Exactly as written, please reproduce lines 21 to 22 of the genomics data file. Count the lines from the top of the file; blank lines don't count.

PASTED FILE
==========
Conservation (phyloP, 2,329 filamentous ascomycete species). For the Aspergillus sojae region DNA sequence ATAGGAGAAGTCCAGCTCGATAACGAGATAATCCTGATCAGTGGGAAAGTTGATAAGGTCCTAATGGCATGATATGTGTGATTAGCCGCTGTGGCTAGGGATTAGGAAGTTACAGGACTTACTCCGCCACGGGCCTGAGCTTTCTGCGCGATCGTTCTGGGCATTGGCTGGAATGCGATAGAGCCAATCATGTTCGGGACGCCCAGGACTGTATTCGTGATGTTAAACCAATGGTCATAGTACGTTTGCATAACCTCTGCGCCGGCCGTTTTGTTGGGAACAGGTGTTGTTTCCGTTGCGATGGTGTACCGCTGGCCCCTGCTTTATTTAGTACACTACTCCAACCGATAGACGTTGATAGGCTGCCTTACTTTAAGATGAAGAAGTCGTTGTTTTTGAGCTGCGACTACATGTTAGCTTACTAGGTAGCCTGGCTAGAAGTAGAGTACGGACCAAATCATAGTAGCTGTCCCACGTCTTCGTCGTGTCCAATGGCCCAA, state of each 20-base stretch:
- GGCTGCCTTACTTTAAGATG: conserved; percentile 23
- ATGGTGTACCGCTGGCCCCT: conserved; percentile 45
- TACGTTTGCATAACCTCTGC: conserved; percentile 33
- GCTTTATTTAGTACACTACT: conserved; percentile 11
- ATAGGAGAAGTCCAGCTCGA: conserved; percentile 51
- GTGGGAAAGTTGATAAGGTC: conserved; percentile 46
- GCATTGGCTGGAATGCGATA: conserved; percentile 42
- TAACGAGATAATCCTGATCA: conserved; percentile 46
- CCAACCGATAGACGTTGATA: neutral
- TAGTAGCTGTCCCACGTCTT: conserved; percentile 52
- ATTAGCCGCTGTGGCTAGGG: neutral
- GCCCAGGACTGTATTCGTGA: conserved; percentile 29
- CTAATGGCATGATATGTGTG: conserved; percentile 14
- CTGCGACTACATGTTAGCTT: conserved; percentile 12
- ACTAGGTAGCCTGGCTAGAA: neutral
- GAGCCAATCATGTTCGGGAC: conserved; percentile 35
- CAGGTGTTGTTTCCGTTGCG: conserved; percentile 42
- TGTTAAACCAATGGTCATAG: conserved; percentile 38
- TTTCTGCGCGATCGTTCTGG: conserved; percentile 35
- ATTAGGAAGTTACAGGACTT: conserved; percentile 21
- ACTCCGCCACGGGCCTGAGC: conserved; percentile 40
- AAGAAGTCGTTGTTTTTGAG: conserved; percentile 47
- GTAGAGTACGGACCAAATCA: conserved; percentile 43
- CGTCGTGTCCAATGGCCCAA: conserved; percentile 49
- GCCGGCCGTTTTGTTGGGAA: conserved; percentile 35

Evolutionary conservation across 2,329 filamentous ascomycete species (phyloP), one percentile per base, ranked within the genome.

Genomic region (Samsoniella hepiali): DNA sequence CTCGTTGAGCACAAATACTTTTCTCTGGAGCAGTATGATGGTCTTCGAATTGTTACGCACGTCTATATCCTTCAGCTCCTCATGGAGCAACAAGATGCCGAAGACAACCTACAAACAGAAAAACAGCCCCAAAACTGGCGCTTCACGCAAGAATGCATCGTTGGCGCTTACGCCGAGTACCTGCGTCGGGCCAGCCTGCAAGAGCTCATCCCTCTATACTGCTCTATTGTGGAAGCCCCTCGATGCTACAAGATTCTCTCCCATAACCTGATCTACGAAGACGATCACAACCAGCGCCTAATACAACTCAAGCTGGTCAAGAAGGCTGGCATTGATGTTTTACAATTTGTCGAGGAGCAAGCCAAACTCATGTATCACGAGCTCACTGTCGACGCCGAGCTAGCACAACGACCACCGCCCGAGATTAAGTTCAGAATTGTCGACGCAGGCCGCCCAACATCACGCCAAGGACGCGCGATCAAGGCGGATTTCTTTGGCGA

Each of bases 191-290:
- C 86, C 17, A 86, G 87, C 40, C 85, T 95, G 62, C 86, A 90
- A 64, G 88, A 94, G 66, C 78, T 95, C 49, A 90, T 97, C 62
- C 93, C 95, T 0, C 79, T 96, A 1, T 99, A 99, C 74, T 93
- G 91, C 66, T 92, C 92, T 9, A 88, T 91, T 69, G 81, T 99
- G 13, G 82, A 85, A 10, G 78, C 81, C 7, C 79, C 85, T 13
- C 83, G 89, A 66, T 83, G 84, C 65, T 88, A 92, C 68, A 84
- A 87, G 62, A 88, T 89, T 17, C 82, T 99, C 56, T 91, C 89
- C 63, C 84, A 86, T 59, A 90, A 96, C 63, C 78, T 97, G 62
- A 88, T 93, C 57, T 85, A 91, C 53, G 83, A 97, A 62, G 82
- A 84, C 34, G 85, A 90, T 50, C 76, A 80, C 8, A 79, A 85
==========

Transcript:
- ATTAGGAAGTTACAGGACTT: conserved; percentile 21
- ACTCCGCCACGGGCCTGAGC: conserved; percentile 40